#MeToo in India: Mental health issues must not become excuses for condoning sexual assault
What is most alarming to us as mental health practitioners is some individuals using mental health as a cop-out when allegations under the #MeToo campaign crop up.
The past few weeks have been a revelation of some sorts. It has been heart-wrenching to hear some stories of the kind of harassment and abuse women have endured and continue to do so.
I don’t think anyone thought the #MeToo movement would gather such momentum the world over, but it is high time. Is it the years and centuries of collective rage of women, that in some ways, has found a voice and a momentum? Is patriarchy and misogyny finally being called out, and the perpetrators getting a form and shape?
Sickening stories of men abusing their power and status, and engaging in predatory behaviour have been tumbling out. However, what is most alarming to us as mental health practitioners is some individuals using the mental health card as a cop-out.
Harvey Weinstein has used sex addiction as an excuse for his bad behaviour, and closer to home, Utsav Chakraborty had said that he had “medical issues.” So are these celebrities using their need for therapy as an excuse? And what kind of illness are they talking about that allows a person to engage in this kind of behaviour? If a sexual predator cries illness or addiction, does it mean they have a legitimate mental disorder?
To make matters clearer, let us consider what sex addiction looks like.
People who live with compulsive sexual behaviour spend a lot of time thinking about — and engaging in sexual behaviour. They often have a hard time controlling their impulses. These individuals continue to engage in inappropriate sexual behaviour despite any negative consequences.
Experts don’t officially recognize sex addiction, and it is not part of the latest version of the APA DSM-5, which is the Bible for us in the field of mental health for any psychiatric diagnoses. Having an addiction does not excuse bad behaviour, and not everyone with sexual compulsion is a predator. Sexual behaviour becomes predatory when one harasses or mistreats someone else sexually.
Addiction is not criminal, harassment is. Mental illness doesn’t cause abusiveness.
We need to bring these conversations to our living rooms now, and make women aware on how to spot a sexual predator. These are some common characteristics and warning signs —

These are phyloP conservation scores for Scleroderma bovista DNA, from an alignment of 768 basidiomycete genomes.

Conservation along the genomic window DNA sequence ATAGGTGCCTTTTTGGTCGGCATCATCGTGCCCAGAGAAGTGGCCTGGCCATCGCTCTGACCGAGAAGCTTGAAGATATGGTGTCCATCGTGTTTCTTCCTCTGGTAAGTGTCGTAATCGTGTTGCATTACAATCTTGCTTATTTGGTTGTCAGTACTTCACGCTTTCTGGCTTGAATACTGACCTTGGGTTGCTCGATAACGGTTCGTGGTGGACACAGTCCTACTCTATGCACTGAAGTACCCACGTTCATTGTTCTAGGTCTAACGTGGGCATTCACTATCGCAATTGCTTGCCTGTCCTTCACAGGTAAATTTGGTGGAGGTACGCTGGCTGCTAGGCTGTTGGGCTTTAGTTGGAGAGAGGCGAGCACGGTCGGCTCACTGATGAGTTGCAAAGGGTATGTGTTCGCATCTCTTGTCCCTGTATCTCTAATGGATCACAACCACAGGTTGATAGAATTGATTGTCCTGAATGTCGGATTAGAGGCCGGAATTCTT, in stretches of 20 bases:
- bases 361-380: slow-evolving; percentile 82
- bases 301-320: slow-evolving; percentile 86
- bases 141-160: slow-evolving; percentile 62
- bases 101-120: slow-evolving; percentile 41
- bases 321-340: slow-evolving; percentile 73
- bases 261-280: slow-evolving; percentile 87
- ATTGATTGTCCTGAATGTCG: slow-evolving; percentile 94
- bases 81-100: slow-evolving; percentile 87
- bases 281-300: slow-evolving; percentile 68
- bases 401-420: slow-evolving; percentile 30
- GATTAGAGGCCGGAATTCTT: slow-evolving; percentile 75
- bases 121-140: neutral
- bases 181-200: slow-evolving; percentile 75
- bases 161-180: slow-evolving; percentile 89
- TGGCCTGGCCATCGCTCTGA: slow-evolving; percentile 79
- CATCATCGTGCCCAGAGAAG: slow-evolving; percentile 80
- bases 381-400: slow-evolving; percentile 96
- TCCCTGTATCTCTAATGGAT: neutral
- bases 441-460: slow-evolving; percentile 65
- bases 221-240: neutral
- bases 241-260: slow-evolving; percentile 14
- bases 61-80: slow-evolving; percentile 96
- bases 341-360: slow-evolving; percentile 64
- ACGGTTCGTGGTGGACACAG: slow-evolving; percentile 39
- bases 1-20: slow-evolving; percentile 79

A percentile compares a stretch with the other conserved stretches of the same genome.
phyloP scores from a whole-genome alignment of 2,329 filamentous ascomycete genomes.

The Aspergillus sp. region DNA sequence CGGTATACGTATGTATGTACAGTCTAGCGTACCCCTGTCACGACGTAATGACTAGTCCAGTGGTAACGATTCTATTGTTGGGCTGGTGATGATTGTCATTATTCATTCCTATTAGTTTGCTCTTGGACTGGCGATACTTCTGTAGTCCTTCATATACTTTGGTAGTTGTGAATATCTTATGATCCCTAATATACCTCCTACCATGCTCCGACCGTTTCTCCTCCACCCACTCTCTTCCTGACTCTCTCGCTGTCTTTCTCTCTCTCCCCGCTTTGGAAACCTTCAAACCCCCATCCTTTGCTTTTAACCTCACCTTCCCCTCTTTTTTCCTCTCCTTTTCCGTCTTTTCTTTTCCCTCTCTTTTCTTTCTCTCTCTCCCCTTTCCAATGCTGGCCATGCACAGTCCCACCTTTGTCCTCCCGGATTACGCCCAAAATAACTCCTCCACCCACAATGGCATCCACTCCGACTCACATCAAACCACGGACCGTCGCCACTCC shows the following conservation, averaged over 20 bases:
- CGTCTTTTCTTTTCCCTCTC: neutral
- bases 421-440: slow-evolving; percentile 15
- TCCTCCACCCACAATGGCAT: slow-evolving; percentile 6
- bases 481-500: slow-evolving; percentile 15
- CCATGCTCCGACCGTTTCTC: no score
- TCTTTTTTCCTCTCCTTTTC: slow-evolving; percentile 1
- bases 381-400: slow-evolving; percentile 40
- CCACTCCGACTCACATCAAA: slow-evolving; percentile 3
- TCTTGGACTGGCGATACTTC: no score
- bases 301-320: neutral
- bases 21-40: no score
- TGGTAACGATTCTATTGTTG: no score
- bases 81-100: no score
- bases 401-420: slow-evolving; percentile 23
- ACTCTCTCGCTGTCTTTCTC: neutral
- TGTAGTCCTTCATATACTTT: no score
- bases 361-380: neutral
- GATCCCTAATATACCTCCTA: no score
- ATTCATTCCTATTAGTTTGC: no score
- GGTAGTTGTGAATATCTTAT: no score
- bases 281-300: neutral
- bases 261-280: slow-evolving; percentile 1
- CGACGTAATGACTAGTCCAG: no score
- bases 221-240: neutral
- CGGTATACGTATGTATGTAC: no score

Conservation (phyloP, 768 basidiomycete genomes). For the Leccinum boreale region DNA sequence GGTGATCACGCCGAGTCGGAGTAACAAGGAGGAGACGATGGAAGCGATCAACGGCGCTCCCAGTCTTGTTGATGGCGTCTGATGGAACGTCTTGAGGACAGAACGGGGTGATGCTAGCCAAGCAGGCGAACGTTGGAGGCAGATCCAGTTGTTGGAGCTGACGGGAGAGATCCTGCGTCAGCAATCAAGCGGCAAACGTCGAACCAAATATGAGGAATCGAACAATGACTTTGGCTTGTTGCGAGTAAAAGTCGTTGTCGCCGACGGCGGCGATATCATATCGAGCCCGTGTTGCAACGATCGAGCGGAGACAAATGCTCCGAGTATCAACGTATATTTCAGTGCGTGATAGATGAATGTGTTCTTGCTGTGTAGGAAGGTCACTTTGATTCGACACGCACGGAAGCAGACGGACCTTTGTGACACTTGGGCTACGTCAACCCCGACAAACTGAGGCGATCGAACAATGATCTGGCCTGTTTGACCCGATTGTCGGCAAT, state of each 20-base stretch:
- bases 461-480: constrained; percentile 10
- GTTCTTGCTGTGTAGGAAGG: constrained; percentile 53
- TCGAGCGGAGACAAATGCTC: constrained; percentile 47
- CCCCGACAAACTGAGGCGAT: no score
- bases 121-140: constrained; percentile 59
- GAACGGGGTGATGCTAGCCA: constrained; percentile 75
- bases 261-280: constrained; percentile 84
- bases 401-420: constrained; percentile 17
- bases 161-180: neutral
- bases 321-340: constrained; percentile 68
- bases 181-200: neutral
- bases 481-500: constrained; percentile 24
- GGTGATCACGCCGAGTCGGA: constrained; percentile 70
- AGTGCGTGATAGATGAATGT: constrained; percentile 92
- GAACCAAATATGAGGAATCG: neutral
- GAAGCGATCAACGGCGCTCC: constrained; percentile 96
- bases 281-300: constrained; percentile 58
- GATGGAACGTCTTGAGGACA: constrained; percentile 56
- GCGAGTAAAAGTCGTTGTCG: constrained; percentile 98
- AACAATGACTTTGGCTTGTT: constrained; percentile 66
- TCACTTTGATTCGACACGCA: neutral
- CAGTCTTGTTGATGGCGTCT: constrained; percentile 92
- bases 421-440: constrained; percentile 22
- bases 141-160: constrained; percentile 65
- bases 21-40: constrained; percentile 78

-A sense of entitlement
-Refusal to take responsibility for one's actions, and a tendency to blame others and circumstances
-Need for power and control
-Lack of empathy
-History of abuse
Predators are imposters who can fool just about anyone. With an insatiable hunger for power, money, sex and exploitation, these predators are characterized by manipulativeness, superficial charm, deception, lack of remorse and disregard for the law.
A predator will bully with kindness and disrespect, seduction and persuasion, manipulation and charm. Their contradictory behaviour can confuse most, and therefore, women can be confounded by their actions and continue to tolerate their behaviour at work spaces as well as in intimate relationships.
It is disheartening to see these men use the mental health card as a cover for their behaviour. It is a disservice to the ones who are actually suffering. We cannot allow mental health issues to become an excuse for abuse or assault .
In her book "Toxic men," Dr Robi Ludwig describes eleven types of toxic men —
-The jealous competitor
-The sneaky passive aggressive but deadly erupting volcano
-The arrogant self-righteous know-it-all
-The seductive manipulative cheating liar
-The angry bullying control freak
-The instigating backstabber meddler
-The self destructive gloom and doom victim
-The wishy washy spineless wimp
-The selfish me-myself and–I narcissist
-The emotional refrigerator
Even in therapeutic settings, counseling abusive men is difficult. In my practice of over ten years, some of my most challenging clients have been abusive narcissistic men. They are usually very reluctant to face up to the damage that they have been causing to women, and hold on tightly to their excuses.
When I speak to them, their minds work logically, they understand causes and effects, and they don’t hallucinate. They get good reports in school, and are at times stalwarts in their professional fields.
Lundy Bancroft wrote in the book "Why does he do that? — Inside the minds of angry and controlling men" that such persons' "value system is unhealthy, not their psychology. Abusive men concoct explanations for their actions, which they give to their partners, therapists, relatives and co-workers. But it is a serious error to allow abusers to analyse and account for their own problems."
Would we ask active alcoholics to tell us why they drink, and then accept the explanations? When we hear these kinds of excuses from an alcoholic, we assume they are exactly that — excuses.
Women who live with abuse know that abusers come in all styles and backgrounds. Sometimes, the more educated an abuser, the more knots he can tie in a woman's brain.
Changing the culture
All efforts to end abuse of women ultimately have to return to this question — how do we change societal values so that women's rights to live free of insults, invasions, disempowerment and intimidation is respected? Everyone has a role to play in ending abuse.
The author is a counselling psychologist based in Mumbai
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